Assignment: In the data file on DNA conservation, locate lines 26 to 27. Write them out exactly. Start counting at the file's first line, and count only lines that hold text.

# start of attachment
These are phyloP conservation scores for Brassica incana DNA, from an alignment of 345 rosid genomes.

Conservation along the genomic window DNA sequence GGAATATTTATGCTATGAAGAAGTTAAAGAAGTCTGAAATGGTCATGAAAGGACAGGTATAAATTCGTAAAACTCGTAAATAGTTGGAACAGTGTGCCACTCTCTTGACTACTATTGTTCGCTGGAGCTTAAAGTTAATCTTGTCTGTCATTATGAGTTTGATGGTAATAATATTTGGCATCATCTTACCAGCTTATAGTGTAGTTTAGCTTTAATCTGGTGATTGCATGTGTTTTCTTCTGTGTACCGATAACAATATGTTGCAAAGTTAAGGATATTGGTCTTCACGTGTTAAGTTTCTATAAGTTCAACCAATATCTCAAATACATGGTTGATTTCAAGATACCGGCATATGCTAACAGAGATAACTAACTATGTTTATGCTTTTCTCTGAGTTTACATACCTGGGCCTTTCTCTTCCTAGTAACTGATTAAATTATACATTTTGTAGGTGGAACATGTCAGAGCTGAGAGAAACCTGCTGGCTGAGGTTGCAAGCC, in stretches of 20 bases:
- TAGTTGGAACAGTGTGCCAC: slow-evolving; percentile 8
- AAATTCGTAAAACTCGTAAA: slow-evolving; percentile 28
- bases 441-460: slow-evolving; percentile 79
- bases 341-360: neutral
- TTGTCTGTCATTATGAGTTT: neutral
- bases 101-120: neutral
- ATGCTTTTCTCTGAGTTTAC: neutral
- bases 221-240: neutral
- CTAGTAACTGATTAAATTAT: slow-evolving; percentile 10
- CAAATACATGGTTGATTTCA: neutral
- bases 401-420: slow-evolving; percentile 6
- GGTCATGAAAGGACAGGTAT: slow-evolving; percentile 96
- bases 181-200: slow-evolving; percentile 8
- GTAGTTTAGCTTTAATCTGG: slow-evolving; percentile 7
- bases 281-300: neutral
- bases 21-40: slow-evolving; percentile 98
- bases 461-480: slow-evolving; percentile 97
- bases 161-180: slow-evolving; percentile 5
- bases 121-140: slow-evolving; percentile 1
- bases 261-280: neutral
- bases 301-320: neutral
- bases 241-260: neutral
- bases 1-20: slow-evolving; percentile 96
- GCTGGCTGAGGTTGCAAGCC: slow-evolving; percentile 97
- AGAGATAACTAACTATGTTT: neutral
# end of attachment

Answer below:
- GCTGGCTGAGGTTGCAAGCC: slow-evolving; percentile 97
- AGAGATAACTAACTATGTTT: neutral